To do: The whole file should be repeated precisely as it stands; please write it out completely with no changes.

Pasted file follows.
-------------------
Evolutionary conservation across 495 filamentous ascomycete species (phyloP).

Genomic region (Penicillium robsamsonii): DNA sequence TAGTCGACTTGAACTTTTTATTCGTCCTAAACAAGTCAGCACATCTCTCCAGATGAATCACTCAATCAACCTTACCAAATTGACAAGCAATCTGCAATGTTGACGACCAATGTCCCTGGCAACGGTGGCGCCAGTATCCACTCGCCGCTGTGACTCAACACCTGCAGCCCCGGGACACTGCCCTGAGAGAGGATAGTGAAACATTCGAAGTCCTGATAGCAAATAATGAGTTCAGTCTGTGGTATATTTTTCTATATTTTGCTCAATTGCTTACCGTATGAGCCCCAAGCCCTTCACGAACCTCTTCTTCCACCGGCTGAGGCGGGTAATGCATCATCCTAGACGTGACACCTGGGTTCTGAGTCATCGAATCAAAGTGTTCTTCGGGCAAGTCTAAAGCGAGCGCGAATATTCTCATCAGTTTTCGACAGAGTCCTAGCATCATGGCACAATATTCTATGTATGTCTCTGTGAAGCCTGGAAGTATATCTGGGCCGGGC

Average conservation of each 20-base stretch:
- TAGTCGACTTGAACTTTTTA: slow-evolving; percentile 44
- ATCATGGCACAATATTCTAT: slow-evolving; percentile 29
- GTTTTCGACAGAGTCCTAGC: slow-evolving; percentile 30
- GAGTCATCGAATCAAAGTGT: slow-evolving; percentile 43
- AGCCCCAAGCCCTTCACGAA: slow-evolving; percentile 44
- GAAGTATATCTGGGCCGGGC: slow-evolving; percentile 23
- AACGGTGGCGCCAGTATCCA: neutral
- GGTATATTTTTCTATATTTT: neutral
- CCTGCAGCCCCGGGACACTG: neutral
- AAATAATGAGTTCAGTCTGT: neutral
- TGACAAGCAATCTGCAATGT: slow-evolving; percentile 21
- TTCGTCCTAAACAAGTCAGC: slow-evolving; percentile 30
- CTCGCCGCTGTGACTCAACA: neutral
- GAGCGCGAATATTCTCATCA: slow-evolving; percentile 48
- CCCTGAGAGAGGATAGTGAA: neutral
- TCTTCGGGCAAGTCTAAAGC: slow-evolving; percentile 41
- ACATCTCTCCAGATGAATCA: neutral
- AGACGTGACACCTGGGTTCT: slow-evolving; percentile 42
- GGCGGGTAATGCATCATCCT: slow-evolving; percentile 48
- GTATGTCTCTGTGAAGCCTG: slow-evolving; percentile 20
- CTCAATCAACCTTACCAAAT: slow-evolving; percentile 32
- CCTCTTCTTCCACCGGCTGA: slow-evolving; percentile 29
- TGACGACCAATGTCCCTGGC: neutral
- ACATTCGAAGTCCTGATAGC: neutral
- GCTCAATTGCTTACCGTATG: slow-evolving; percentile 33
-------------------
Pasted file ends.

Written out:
Evolutionary conservation across 495 filamentous ascomycete species (phyloP).

Genomic region (Penicillium robsamsonii): DNA sequence TAGTCGACTTGAACTTTTTATTCGTCCTAAACAAGTCAGCACATCTCTCCAGATGAATCACTCAATCAACCTTACCAAATTGACAAGCAATCTGCAATGTTGACGACCAATGTCCCTGGCAACGGTGGCGCCAGTATCCACTCGCCGCTGTGACTCAACACCTGCAGCCCCGGGACACTGCCCTGAGAGAGGATAGTGAAACATTCGAAGTCCTGATAGCAAATAATGAGTTCAGTCTGTGGTATATTTTTCTATATTTTGCTCAATTGCTTACCGTATGAGCCCCAAGCCCTTCACGAACCTCTTCTTCCACCGGCTGAGGCGGGTAATGCATCATCCTAGACGTGACACCTGGGTTCTGAGTCATCGAATCAAAGTGTTCTTCGGGCAAGTCTAAAGCGAGCGCGAATATTCTCATCAGTTTTCGACAGAGTCCTAGCATCATGGCACAATATTCTATGTATGTCTCTGTGAAGCCTGGAAGTATATCTGGGCCGGGC

Average conservation of each 20-base stretch:
- TAGTCGACTTGAACTTTTTA: slow-evolving; percentile 44
- ATCATGGCACAATATTCTAT: slow-evolving; percentile 29
- GTTTTCGACAGAGTCCTAGC: slow-evolving; percentile 30
- GAGTCATCGAATCAAAGTGT: slow-evolving; percentile 43
- AGCCCCAAGCCCTTCACGAA: slow-evolving; percentile 44
- GAAGTATATCTGGGCCGGGC: slow-evolving; percentile 23
- AACGGTGGCGCCAGTATCCA: neutral
- GGTATATTTTTCTATATTTT: neutral
- CCTGCAGCCCCGGGACACTG: neutral
- AAATAATGAGTTCAGTCTGT: neutral
- TGACAAGCAATCTGCAATGT: slow-evolving; percentile 21
- TTCGTCCTAAACAAGTCAGC: slow-evolving; percentile 30
- CTCGCCGCTGTGACTCAACA: neutral
- GAGCGCGAATATTCTCATCA: slow-evolving; percentile 48
- CCCTGAGAGAGGATAGTGAA: neutral
- TCTTCGGGCAAGTCTAAAGC: slow-evolving; percentile 41
- ACATCTCTCCAGATGAATCA: neutral
- AGACGTGACACCTGGGTTCT: slow-evolving; percentile 42
- GGCGGGTAATGCATCATCCT: slow-evolving; percentile 48
- GTATGTCTCTGTGAAGCCTG: slow-evolving; percentile 20
- CTCAATCAACCTTACCAAAT: slow-evolving; percentile 32
- CCTCTTCTTCCACCGGCTGA: slow-evolving; percentile 29
- TGACGACCAATGTCCCTGGC: neutral
- ACATTCGAAGTCCTGATAGC: neutral
- GCTCAATTGCTTACCGTATG: slow-evolving; percentile 33